Foundation & Tribe

June 24, 2018

This week my writing has been to continue the tedious task of working on my alien dictionary. Formatting and defining every iv’Ahzhvii word so that it has the look/feel of an actual dictionary. Here’s a small sample:



(ahzh-VEE) n. zh v meaning: knowing spirit

  1. The mother-father world, referred to as the gender Ve; which is the fourth planet in the Rah system. 2. The uxor of Gaia. 3. Vukosh companion to the moon, Kadure.

Vis children use Ver name formally/respectfully by adding honorifics reserved for Ahzhvii; Ahzhvii~mana (mother-father) or Ahzhvii~vavii (sacred spirit). When speaking affectionately/familiarly, Vis children may refer to Ahzhvii simply as Zh’Mana or Zh’Vavii



(ah-zee-VOO-foong) n. z v f ng meaning: communion, connected, transformation, awareness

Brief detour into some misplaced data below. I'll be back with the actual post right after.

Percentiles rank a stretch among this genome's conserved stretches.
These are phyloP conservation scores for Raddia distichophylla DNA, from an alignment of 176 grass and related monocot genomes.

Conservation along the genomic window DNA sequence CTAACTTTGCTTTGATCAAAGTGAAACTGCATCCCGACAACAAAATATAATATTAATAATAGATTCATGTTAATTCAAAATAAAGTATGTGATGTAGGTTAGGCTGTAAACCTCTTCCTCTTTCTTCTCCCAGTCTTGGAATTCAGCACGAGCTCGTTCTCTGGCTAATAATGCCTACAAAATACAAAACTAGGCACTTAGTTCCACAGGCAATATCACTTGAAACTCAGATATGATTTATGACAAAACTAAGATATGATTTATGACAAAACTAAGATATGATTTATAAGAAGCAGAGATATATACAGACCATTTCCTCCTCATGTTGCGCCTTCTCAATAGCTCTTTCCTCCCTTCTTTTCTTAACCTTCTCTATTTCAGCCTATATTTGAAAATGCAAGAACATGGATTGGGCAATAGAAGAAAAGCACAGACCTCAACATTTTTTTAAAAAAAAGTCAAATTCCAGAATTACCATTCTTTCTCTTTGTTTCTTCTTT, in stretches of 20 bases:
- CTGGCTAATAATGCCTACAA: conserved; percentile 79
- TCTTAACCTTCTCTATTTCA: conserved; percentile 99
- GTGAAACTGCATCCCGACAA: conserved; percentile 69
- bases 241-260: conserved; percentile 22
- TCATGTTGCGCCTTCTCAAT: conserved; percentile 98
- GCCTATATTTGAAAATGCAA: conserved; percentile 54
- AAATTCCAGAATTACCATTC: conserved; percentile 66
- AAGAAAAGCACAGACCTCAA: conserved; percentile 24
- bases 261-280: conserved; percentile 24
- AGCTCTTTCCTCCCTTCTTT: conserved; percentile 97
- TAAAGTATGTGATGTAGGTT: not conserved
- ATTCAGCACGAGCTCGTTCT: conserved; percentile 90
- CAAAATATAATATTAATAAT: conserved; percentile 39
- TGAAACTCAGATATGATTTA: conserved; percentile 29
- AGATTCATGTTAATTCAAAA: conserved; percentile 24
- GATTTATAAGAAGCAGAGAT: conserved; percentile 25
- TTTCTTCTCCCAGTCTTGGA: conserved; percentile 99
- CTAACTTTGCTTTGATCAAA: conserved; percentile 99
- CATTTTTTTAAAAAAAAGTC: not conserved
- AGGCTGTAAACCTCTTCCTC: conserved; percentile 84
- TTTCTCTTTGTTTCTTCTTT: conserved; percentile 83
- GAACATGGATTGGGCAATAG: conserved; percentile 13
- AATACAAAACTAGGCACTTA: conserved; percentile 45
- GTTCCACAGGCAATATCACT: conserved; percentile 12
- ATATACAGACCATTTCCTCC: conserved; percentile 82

1. A wholeness of understanding, and acceptance that moves through one until the understanding and the individual become inseparable. 2. A discovery that includes multiple perspectives of thought, and being, that move one to mahavma.



(beh-VOONG) n. b v ng meaning: framework, connected, self)

  1. The study of the physical manifestation of consciousness, and what it tells about a person. 2. The science of how the physical body is both reflective, and telling of the nature and nurture of personality.



(BEH-poe-FEETH) n. b p f th meaning: inner and outer strength, gateway to thriving

  1. contest, competition, gathering, struggle, adversity; either or both mental and physical, used to result in growth/progress for those involved, both individuals and groups. 2. The competitions that are held annually in every community iv’Ahzhvii; on the summer solstice in the northern hemisphere, and the winter solstice in the southern hemisphere. Origin: Agon – Greek